- What problem would you most like to solve in your team or group?
- What emotion(s) are you feeling right now? How could you tell that was the emotion that you were experiencing? (Emotional Self Awareness)
- Tell me about a time you gave a direct report feedback about their performance. (Emotional Expression)
- Who do you turn to for comfort and support? What makes you pick them?
The Coaching Relationship: The sales process, workshop, and assessment have all been done in the service of building relationships, the most important thing you can do as a coach. The research literature is clear that even though there are many different coaching models and approaches, the most powerful factor in coaching outcome is the quality of the relationship between coach and client.
What is a good coaching relationship? It is a relationship that creates sufficient safety that the client can engage in self-reflection, constructive self-criticism, and self-appreciation. It is a relationship that leads to realistic plans for self-development (change) and supports the flexible execution of that change. It is a relationship that includes warmth but not ownership on the part of the coach. We don’t own the client’s problems, and we don’t own the client. It is a relationship with sufficient trust that the coach can “tell truth to power,” since our clients are typically powerful individuals.
Coaching Topics: Another element of boundaries has to do with the content of coaching discussions. The organization is paying you to enhance work performance. It is not paying you to improve the client’s marriage or to resolve old issues from childhood. However, that doesn’t mean that such topics are entirely off limits. The whole person goes to work, and therefore these issues go to work as well.
With regard to current-life personal relationships, such as a marriage, your clients may well have similar issues with, say, Empathy in their personal and business lives. Some clients have found it helpful to talk about a challenging discussion at home, which becomes a pathway to discussing how the same issues may be at play at work. Sometimes the connection is not immediately clear. I’ve had many coaching sessions in which we might have spent twenty or thirty minutes “off task.” But then the connection has dawned on me. Then I can connect the dots for my client. We might then spend just ten minutes on the work element, but would never have gotten there without the prelude.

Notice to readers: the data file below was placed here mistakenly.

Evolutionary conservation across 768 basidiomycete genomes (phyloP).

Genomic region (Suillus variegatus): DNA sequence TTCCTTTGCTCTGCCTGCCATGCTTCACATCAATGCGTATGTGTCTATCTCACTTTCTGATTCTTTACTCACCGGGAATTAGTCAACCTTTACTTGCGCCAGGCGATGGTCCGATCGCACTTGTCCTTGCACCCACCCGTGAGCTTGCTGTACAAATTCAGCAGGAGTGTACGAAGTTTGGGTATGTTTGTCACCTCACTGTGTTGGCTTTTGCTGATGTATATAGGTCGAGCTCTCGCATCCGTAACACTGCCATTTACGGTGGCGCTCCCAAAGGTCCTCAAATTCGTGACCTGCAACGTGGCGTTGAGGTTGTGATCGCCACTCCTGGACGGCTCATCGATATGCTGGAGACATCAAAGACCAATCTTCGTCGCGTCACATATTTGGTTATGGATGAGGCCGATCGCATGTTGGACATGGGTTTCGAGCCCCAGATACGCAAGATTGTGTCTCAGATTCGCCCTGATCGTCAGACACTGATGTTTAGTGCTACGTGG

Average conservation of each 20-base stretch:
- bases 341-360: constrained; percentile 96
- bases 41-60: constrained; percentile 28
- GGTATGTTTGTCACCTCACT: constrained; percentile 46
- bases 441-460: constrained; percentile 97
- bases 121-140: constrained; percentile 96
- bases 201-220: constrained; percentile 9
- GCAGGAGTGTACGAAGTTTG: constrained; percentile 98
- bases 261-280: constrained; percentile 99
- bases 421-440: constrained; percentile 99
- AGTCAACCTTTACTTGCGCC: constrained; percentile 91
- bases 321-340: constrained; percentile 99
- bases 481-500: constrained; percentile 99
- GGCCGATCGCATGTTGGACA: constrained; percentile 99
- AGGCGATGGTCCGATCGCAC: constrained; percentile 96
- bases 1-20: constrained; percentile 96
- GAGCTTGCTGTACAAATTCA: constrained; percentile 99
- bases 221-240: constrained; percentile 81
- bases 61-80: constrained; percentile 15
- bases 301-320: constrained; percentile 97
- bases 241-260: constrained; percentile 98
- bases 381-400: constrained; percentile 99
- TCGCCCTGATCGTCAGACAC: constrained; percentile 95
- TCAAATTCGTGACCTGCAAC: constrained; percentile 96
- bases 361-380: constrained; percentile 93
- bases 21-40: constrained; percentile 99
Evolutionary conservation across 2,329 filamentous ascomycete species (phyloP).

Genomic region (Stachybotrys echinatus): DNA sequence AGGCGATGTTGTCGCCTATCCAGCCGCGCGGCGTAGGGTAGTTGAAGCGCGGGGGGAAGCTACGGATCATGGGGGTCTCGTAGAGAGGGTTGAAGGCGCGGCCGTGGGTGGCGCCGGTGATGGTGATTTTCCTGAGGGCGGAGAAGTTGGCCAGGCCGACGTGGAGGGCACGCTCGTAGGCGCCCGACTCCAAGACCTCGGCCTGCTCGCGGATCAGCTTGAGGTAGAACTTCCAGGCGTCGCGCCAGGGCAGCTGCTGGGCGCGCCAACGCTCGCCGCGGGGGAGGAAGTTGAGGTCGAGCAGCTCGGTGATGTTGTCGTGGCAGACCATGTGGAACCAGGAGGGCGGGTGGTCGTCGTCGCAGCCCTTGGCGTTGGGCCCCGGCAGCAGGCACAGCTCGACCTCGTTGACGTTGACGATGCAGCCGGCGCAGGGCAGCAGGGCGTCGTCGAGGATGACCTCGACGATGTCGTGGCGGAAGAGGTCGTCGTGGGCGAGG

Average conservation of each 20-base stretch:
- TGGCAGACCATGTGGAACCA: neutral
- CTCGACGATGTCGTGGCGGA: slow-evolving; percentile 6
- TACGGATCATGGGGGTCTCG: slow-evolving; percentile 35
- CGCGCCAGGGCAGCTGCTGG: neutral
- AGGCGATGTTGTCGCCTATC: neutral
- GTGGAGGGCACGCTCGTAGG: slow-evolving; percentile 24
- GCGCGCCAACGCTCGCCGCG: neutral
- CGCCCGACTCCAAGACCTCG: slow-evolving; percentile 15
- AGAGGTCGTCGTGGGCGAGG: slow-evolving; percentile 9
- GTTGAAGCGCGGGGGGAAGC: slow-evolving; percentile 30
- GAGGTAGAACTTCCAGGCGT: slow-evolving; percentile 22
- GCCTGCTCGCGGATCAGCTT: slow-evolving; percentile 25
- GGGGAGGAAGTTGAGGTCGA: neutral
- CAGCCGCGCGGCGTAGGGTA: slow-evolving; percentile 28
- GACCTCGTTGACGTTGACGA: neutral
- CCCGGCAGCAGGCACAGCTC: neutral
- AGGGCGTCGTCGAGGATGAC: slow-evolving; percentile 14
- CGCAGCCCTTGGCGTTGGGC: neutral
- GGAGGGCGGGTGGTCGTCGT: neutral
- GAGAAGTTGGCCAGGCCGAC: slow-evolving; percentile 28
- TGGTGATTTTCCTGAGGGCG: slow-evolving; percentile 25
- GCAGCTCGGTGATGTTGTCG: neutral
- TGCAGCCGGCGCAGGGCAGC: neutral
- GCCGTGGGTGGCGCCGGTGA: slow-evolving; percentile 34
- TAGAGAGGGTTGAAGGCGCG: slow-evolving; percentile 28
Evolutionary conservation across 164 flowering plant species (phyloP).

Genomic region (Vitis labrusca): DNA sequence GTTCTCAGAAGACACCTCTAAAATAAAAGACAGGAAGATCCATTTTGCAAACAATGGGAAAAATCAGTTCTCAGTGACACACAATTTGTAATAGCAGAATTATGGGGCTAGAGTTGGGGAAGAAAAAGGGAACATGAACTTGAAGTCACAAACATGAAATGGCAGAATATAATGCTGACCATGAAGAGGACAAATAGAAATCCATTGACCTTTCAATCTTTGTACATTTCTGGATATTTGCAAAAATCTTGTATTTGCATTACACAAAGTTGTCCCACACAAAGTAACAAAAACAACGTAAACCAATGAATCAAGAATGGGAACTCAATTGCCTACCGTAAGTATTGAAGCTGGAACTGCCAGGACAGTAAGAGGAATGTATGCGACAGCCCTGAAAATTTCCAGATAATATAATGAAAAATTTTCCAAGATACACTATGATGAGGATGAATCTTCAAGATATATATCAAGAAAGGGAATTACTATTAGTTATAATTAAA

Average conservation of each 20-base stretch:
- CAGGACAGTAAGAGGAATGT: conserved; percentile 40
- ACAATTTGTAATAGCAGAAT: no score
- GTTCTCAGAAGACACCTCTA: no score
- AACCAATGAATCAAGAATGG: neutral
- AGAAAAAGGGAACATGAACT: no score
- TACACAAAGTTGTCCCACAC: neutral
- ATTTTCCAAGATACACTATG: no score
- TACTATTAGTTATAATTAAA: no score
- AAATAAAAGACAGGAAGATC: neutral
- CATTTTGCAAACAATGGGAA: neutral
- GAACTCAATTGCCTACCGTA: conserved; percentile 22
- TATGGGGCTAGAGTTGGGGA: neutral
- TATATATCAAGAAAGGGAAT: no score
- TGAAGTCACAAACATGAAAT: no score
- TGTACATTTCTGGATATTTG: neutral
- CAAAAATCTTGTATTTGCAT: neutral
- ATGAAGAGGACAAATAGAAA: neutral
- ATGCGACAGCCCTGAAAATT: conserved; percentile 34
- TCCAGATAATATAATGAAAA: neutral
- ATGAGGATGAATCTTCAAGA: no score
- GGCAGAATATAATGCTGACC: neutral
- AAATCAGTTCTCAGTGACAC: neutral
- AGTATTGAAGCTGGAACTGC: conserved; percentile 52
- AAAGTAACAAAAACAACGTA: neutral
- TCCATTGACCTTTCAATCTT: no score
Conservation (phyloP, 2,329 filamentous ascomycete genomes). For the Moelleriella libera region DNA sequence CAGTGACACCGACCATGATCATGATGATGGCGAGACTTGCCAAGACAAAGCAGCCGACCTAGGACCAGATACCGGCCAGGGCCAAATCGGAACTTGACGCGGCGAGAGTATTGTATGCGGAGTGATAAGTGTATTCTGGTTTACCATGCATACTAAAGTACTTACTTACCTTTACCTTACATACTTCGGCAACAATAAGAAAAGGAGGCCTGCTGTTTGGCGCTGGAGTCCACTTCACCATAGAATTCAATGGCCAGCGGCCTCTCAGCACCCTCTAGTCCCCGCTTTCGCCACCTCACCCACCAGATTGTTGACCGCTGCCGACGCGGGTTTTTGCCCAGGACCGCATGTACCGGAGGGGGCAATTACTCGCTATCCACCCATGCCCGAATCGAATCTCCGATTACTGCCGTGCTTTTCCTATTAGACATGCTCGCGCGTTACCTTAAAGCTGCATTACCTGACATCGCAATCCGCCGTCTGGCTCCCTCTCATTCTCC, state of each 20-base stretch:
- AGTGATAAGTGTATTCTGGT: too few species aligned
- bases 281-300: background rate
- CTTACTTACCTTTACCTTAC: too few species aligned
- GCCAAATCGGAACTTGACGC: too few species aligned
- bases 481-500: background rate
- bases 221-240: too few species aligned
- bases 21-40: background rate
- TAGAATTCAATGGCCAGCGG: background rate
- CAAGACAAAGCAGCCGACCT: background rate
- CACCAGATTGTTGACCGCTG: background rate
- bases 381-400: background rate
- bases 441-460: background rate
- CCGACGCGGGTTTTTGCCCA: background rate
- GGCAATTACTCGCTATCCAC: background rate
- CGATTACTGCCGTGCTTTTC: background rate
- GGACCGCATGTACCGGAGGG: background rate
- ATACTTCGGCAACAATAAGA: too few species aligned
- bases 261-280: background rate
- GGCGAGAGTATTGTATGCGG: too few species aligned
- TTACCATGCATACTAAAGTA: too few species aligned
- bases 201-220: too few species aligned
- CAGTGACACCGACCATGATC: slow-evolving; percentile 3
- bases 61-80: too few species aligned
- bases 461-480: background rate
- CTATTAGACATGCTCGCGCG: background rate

#2 Homework: I love coaching sessions. I get to connect in a meaningful way with another human being. I have an opportunity to hear someone’s story, which I always find fascinating. I get to share insights and thoughts acquired over a lifetime of learning my craft. I get to see clients get excited about new ideas and develop hope through new learning. But as fascinating as I find coaching sessions to be, I also know that no one’s behavior will change in a sustainable way through our meetings alone. We are catalysts, not solution providers. We set conditions within which clients can create the change that they need.
Client change takes place largely in our clients’ real world, where they work and where they live. One of our key jobs as coaches is to provide clients with ways of practicing and developing skills they have not yet developed to the level needed to manage the challenges that they now face.
This is why this manual has 16 sets of exercises (186 exercises divided into a section for each of the sixteen EQ skills measured by the EQ-i 2.0 ..) Suppose you have a client working on building Empathy. During coaching meetings, you and your client can look over the Empathy exercises to see which one(s) might be useful at their current state of development.